One of Taiwan's renowned puppet masters, Huang Hai-tai, was honoured in a presidential citation at a funeral ceremony in central Yunlin county this weekend, after he passed away at the amazing age of 107.
I met him a few years ago - I was doing a story about his legacy; and his family - several generations of puppeteers.
He began learning his art at the age of 14 from his father. Puppet masters would be the "voices" of all the puppet characters. At a time when the shows were based on Chinese historical tales and themes of patriotism and filial piety, he introduced racier stories - tales of good and evil, with dramatic plots and action-packed martial arts scenes.
His sons carried on the tradition. One, Huang Chun-hsiung, got his show aired on television. It became massively popular - as it had all kinds of special effects - and ran for more than 500 episodes. It was stopped by the government in the end because workers would down tools to watch the programme.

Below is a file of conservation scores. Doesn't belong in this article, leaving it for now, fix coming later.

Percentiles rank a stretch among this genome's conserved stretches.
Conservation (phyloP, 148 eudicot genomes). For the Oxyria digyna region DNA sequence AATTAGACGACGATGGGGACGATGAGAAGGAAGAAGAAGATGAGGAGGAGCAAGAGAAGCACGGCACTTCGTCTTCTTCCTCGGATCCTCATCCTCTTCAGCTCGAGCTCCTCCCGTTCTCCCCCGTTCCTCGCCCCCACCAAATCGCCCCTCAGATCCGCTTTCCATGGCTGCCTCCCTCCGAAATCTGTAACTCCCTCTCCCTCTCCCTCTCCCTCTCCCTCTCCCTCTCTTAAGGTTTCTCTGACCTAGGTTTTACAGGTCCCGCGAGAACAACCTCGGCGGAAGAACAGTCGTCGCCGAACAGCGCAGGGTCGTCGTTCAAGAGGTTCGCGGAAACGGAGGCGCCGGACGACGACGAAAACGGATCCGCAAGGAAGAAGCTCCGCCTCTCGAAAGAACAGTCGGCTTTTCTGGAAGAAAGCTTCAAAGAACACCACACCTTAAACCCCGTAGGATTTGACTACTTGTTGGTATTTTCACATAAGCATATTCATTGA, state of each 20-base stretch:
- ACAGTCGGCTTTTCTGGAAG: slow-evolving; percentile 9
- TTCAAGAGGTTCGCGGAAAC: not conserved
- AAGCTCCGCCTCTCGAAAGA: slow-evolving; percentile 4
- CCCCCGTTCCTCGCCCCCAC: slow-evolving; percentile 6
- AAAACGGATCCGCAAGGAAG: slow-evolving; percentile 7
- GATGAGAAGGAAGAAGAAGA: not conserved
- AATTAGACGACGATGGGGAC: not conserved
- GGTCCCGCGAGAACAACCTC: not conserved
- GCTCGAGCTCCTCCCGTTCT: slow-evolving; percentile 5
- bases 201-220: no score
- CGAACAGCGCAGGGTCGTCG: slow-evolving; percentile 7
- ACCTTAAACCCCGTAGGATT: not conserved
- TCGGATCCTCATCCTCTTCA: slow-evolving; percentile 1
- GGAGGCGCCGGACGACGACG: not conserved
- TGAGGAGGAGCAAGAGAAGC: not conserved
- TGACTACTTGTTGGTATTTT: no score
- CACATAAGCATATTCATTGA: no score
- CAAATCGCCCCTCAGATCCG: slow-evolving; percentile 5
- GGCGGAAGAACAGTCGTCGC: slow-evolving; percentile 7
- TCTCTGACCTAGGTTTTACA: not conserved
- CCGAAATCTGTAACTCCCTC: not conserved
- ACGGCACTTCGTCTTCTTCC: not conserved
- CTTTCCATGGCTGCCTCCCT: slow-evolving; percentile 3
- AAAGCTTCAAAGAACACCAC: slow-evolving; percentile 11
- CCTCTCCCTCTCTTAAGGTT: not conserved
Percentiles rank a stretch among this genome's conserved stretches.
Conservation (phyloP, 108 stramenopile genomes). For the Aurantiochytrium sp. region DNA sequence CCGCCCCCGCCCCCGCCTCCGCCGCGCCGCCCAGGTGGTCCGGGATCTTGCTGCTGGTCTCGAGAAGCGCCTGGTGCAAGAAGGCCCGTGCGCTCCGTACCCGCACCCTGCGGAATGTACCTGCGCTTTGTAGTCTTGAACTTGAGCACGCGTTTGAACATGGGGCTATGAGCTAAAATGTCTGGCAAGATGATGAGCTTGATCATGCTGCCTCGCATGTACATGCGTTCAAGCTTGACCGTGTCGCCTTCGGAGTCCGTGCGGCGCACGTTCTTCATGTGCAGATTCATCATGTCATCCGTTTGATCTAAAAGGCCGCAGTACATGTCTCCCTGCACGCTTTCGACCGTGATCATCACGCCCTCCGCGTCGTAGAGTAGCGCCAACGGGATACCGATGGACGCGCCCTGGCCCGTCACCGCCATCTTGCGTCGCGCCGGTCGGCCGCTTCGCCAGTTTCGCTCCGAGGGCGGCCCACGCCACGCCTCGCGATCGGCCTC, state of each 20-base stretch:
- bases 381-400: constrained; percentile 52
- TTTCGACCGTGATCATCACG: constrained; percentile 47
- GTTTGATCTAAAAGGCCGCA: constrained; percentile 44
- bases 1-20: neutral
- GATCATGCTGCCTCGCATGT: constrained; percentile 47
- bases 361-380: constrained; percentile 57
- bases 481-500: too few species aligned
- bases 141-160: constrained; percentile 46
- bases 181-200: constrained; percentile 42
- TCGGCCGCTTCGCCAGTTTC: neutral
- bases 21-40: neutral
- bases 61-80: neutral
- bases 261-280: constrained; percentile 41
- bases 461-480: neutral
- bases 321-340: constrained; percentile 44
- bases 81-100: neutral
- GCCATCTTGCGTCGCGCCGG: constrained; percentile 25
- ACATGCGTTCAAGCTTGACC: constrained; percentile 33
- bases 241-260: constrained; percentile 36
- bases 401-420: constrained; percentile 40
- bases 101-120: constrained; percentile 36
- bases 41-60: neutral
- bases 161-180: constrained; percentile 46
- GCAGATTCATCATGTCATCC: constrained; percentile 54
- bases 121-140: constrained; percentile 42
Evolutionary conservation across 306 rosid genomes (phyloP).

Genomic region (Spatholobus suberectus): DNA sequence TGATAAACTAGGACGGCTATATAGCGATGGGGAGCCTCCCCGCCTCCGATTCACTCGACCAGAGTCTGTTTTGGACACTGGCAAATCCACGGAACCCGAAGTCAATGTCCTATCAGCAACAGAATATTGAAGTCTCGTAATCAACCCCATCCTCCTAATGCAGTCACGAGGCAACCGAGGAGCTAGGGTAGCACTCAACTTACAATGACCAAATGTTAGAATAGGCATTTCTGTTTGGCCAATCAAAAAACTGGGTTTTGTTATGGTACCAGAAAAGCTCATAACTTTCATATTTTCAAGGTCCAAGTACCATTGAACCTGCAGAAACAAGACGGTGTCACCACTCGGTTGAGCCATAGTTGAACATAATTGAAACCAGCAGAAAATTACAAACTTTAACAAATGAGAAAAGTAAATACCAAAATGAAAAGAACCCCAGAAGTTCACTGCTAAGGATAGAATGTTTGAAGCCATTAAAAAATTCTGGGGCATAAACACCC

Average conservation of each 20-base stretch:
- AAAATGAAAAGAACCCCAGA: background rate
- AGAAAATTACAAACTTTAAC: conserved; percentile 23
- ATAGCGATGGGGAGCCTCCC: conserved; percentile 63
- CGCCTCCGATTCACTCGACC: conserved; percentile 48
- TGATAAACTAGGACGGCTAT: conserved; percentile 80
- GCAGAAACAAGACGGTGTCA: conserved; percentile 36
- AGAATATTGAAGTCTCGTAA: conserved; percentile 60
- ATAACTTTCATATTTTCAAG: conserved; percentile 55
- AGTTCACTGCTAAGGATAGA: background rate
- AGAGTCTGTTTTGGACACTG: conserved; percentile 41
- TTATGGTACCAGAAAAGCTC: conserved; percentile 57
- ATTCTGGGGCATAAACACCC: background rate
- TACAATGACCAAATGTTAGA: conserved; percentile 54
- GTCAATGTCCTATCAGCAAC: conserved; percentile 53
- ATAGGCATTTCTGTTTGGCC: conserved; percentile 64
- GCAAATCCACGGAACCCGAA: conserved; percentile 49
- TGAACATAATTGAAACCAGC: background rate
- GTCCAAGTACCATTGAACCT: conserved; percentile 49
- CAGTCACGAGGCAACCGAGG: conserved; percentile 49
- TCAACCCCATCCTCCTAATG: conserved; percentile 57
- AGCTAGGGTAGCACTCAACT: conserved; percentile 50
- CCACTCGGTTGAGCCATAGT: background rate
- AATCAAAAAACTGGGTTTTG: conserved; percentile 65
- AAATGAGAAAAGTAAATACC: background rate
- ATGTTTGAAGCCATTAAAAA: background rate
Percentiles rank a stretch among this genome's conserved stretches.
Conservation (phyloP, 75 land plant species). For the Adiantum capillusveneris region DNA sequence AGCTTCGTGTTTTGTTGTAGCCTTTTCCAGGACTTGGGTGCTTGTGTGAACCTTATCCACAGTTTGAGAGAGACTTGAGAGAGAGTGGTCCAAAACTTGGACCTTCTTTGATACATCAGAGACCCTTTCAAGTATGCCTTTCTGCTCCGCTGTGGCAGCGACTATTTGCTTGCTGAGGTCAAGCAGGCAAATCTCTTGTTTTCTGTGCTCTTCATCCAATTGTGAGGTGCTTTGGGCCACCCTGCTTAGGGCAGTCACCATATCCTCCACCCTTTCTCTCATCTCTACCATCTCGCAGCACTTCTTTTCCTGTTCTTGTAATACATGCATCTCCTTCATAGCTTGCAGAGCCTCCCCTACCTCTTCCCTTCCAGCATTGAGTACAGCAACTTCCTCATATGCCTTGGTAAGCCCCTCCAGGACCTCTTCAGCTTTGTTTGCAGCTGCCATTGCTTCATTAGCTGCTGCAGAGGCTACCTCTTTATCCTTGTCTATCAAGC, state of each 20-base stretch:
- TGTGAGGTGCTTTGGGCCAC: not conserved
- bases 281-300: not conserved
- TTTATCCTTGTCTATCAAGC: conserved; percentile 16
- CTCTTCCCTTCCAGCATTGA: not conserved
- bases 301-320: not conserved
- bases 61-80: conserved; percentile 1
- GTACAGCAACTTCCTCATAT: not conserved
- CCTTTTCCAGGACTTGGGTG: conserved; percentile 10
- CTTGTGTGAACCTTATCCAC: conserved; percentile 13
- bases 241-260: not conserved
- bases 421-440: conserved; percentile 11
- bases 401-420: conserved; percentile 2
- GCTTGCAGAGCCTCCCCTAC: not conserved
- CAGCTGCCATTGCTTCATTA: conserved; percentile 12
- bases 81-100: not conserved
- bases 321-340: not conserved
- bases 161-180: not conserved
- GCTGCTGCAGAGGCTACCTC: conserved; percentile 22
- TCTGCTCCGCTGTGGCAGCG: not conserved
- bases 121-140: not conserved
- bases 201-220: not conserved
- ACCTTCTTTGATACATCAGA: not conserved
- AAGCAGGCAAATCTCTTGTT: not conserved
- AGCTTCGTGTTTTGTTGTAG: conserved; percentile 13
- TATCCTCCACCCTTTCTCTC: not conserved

His grandsons started the Pili puppets - which has become so fashionable with young Taiwanese.
Pili International Multimedia is a multi million dollar enterprise - putting out dvds, all kinds of merchandising; and re running old episodes on their own cable channel dedicated to puppetry.
The puppet figures were selected in a public poll last year as the top image to represent Taiwan internationally.
Glove puppetry - or budaixi - is one of Taiwan's traditional arts - introduced around 200 years ago during the first large wave of immigrantion from China's eastern Fujian Province. In its heyday, there were hundreds of troupes. But in modern Taiwan, their numbers - and audiences - are dwindling.
The Huang family have somehow managed to swim against the tide; making their art relevant and popular with modern-day audiences, and using the latest media and technology to do so.